Luxor protesters released as prosecution investigates death of detainee

A district prosecutor ordered the release of 24 protesters in the southern governorate of Luxor on Thursday after they were arrested during a protest outside the Awamiya Police Station, where detainee Talaat Shabeeb had died while in custody.

Others protested Shabeeb’s detention outside the Luxor Security Directorate.

According to the state-owned Middle East News Agency, protesters had been tear-gassed and forcefully dispersed before the arrests took place on Wednesday.

Shabeeb’s friends and relatives claim that he was tortured to death at the hands of police, who had arrested him from a coffee shop in Awamiya on Tuesday.

A widely circulated video depicts a dead body at a morgue – reportedly that of Shabeeb – with severe bruising visible around his neck.

The Interior Ministry has ordered that 47-year-old Shabeeb’s body undergo an autopsy by the public coroner in order to determine the exact cause of death.

Deputy Minister of Interior Abu Bakr Abdel Karim told media outlets on Wednesday night that the case has been referred to the general prosecutor for further investigations.

Abdel Karim argued that at the time of his arrest, Shabeeb was wanted on criminal charges. However, the general added that no wrongdoing should have been committed against him while in detention. Abdel Karim went on to state that torture is not justifiable and is not tolerated by the ministry.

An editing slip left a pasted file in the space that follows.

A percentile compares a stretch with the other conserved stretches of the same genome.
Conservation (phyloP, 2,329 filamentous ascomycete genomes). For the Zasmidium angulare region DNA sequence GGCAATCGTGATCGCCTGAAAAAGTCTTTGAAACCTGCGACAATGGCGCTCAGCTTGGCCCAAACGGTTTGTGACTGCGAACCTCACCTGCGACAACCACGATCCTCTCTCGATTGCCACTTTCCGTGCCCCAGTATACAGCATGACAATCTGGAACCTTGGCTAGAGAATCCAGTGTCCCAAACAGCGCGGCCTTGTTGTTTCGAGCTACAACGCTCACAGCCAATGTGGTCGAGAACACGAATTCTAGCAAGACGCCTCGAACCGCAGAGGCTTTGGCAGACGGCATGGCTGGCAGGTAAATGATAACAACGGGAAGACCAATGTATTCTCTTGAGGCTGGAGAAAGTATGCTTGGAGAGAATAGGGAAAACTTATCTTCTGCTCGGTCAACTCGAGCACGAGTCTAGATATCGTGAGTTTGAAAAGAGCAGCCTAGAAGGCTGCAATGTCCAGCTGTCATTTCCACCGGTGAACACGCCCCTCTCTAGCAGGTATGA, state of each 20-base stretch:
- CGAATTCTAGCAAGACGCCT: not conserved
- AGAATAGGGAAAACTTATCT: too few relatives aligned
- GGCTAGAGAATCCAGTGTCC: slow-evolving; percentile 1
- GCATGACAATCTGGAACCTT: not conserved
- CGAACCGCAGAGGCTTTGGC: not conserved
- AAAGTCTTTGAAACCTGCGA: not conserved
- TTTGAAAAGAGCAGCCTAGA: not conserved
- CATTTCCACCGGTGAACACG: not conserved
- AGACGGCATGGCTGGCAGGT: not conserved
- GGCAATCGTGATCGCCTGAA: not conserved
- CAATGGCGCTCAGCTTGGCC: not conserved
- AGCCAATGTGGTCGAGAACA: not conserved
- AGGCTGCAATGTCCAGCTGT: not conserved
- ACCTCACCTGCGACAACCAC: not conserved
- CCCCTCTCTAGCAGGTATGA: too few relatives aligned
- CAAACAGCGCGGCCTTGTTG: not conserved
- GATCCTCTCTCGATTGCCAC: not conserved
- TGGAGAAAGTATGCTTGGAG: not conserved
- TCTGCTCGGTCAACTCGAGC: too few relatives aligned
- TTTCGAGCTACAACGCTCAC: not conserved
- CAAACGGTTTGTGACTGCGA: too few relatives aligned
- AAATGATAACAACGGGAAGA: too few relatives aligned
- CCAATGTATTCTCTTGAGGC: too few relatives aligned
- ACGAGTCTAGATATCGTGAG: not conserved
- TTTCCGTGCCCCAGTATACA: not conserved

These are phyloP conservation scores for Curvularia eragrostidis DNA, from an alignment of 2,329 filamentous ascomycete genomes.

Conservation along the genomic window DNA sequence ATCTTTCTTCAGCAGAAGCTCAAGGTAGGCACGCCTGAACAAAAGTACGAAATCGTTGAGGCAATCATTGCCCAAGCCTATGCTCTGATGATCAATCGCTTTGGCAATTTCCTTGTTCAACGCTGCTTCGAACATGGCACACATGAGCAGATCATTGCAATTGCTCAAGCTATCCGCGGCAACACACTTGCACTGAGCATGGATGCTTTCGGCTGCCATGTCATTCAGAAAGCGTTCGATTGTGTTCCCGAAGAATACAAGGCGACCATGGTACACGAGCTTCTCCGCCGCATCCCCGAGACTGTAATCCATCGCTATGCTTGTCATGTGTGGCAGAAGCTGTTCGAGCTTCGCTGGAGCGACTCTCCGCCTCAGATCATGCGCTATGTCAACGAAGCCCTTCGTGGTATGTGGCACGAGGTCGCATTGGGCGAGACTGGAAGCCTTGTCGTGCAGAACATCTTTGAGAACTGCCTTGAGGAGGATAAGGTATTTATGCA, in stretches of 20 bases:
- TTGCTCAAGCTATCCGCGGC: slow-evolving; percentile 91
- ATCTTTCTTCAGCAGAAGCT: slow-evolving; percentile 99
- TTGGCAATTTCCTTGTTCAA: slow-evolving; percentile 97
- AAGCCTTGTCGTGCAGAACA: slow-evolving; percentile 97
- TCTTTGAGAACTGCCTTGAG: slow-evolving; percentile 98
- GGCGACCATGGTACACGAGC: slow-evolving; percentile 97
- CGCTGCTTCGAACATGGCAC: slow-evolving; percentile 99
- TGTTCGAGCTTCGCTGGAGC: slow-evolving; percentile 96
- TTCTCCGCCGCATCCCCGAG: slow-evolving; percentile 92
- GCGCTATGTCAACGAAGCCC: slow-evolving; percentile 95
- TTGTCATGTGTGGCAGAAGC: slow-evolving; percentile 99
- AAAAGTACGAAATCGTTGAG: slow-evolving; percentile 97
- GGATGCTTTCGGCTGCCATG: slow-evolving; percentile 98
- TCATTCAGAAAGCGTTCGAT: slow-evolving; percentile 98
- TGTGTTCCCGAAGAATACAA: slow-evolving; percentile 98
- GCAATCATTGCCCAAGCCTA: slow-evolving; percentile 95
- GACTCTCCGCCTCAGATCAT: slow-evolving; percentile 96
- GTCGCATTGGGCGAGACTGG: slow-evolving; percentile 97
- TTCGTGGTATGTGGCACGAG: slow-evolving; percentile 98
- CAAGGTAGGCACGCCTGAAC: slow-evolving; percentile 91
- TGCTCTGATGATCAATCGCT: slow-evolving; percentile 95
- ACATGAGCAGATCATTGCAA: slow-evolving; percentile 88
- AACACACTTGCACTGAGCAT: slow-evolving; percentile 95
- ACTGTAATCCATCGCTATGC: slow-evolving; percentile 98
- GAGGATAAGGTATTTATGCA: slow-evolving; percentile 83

Prosecutors will rely on the public coroner’s autopsy results in their investigations, the police general concluded. 

According the medical report filed by the Luxor International Hospital, Shabeeb was pronounced dead upon arrival at the hospital. The report said police transferred his dead body to the hospital at 1:15 am on Wednesday.

Shabeeb’s death sparked public outrage in Luxor.

The April 6th Youth Movement issued a statement on Wednesday “condemning all acts of violence, torture, and extrajudicial killings carried out by the regime’s security forces.”

Their statement lambasted “the continuation of the Interior Ministry’s blatant violations,” adding that police abuses “are even worse now than they were before the start of the January [2011] revolution, and this bears dangerous ramifications for everyone.”

In May of this year, the state-appointed National Council for Human Rights issued its annual report, in which claimed that “the right to life has witnessed a horrid deterioration” since 2013.

Citing the documentation of Egyptian rights organizations, Human Rights Watch reported that there have been at least 124 deaths in custody since August 2013 due to medical neglect, abuse and torture.


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